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What is hepatitis A?
Hepatitis A is a type of liver infection caused by a virus termed hepatitis A (HAV). For clarity, the disease will be termed hepatitis A while the viral cause will be termed HAV. Hepatitis A is a self-limited disease that does not cause chronic disease in contrast to some other viral causes of hepatitis. Antibodies produced during infection give life-long protection against the disease; there is an effective vaccine against HAV. Rarely, hepatitis may lead to liver failure and death.
Is hepatitis A contagious?
Hepatitis A is very contagious. People can be contagious even before symptoms appear. However, the numbers of individuals diagnosed with hepatitis A has been decreasing since the vaccine against HAV was introduced in 1995. The vaccine is effective in adults and children.
How will I know if I have hepatitis A?
Symptoms, if they occur, start about 2 to 6 weeks after exposure to HAV. About 80% of adults have symptoms (see below) while children seldom show symptoms. Symptoms of hepatitis A may include the following:
- Nausea and/or vomiting
- Loss of appetite
- Abdominal pain
- Dark urine
- Clay-colored stools
- Jaundice (yellowish color to skin and/or eyes
- Joint pain
Symptoms develop over a few days and in mild infections, last about 4 to 6 weeks with more severe infections lasting about 6 months. Your physician can diagnose hepatitis A by your history, physical exam, and blood tests.
Quick GuideHepatitis in Pictures: What Puts You at Risk?
How is hepatitis A spread?
Hepatitis A spreads person to person, and by indirect spread. Fecal - oral, sexual contact, and contaminated food or water can be sources of HAV that causes the disease. Common sources that have HAV contamination are
- ice, and
- untreated water.
How will I know if I am cured of hepatitis A?
In general, once symptoms of hepatitis A begin to abate, individuals are considered to be non-contagious; resolution of the infection results in a cure and life-long immunity to the disease. Appropriate vaccination (usually 2 shots 6 months apart), can also give long-term immunity to the disease.
When should I contact a doctor about hepatitis A?
If you have recently been exposed to a source of HAV and are unsure if you are vaccinated, contact your health-care professional, as it is possible to get vaccine or even immunoglobulin treatment to prevent the disease and/or its symptoms.
If you have the disease, contact your health-care professional for symptomatic treatment methods (for example, diet changes, avoiding alcohol, certain drugs) to help prevent HAV spread to family and friends. Some individuals have more severe symptoms and may need to be hospitalized.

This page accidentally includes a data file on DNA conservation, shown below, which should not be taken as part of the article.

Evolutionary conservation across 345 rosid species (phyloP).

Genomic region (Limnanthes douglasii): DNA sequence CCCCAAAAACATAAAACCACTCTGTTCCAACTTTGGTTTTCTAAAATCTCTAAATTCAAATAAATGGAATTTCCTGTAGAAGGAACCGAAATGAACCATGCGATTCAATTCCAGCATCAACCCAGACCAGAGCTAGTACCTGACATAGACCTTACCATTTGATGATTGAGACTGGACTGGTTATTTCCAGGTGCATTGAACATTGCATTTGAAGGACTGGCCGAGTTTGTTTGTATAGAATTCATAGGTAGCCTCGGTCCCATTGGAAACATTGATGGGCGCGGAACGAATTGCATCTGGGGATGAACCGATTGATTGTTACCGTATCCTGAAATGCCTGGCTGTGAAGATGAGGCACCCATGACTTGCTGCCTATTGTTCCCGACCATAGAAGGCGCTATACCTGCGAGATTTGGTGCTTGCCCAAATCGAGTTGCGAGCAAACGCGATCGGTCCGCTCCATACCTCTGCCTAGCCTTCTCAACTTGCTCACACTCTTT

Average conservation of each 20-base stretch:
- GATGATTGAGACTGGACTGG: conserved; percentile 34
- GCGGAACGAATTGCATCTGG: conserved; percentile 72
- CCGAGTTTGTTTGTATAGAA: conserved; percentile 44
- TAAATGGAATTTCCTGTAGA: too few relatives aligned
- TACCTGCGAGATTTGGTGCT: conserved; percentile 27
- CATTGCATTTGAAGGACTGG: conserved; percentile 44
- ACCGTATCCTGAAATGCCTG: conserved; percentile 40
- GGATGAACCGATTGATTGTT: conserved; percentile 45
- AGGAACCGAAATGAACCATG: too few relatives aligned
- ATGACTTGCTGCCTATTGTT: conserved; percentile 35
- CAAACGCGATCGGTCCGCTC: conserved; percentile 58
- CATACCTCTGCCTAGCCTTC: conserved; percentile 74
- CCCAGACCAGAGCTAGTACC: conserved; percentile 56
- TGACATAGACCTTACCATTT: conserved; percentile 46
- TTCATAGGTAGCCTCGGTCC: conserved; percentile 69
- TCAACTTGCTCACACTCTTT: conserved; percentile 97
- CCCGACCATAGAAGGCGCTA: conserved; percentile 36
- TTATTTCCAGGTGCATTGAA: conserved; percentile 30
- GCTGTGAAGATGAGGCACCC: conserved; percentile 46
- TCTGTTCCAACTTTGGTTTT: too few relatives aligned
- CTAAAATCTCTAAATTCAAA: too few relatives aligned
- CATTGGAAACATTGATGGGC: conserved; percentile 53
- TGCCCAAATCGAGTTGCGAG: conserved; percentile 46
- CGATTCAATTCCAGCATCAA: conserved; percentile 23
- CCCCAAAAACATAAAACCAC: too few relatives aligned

REFERENCE: Samji, N. MD. "Viral Hepatitis." Medscape. Updated: Jun 12, 2017.
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Hepatitis AHepatitis means inflammation of the liver. Hepatitis A (HAV, Hep A) is one type of liver disease caused by a virus. Since hepatitis A is a virus, it can pass from person to person from eating or drinking contaminated food or coming into contact with contaminated materials containing the virus. Symptoms of hepatitis A include stomach pain, diarrhea, dark yellow urine, jaundice, and more. There is a vaccine to prevent contracting hepatitis A.
Hepatitis BThe hepatitis B virus (HBV, hep B) is a unique, coated DNA virus belonging to the Hepadnaviridae family of viruses. The course of the virus is determined primarily by the age at which the infection is acquired and the interaction between the virus and the body's immune system. Successful treatment is associated with a reduction in liver injury and fibrosis (scarring), a decreased likelihood of developing cirrhosis and its complications, including liver cancer, and a prolonged survival.
Hepatitis CHepatitis C is an inflammation of the liver due to the hepatitis C virus (HCV), which is usually spread by blood transfusion, hemodialysis, and needle sticks, especially with intravenous drug abuse. Symptoms of chronic hepatitis include fatigue, fever, muscle aches, loss of appetite, and fever. Chronic hepatitis C may be cured in most individuals with drugs that target specific genomes of hepatitis C.
Hepatitis ImmunizationsHepatitis A and hepatitis B are the two most commnon viruses that infect the liver. Hepatitis A and Hepatitis B can be prevented and treated with immunizations (vaccinations) such as Havrix, Vaqta, Twinrix, Comvax, Pediarix, and hepatitis b immune globulin (HBIG).
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Is Hepatitis C ContagiousHepatitis C or hep C causes acute and chronic liver disease. Hep C is a form of liver disease with symptoms like:
- nausea and vomiting,
- anorexia, and
- abdominal discomfort.
Jaundice in Adults
Jaundice (hyperbilirubinemia) in adults may be caused by a variety of medical diseases or conditions. Some cases of jaundice can be managed at home with a doctor's supervision, while other causes of jaundice may be life-threatening. Symptoms of jaundice are:
- Yellow skin
- Yellowing of the whites of the eyes
- Pale colored stools
- Dark urine
- Itchy skin
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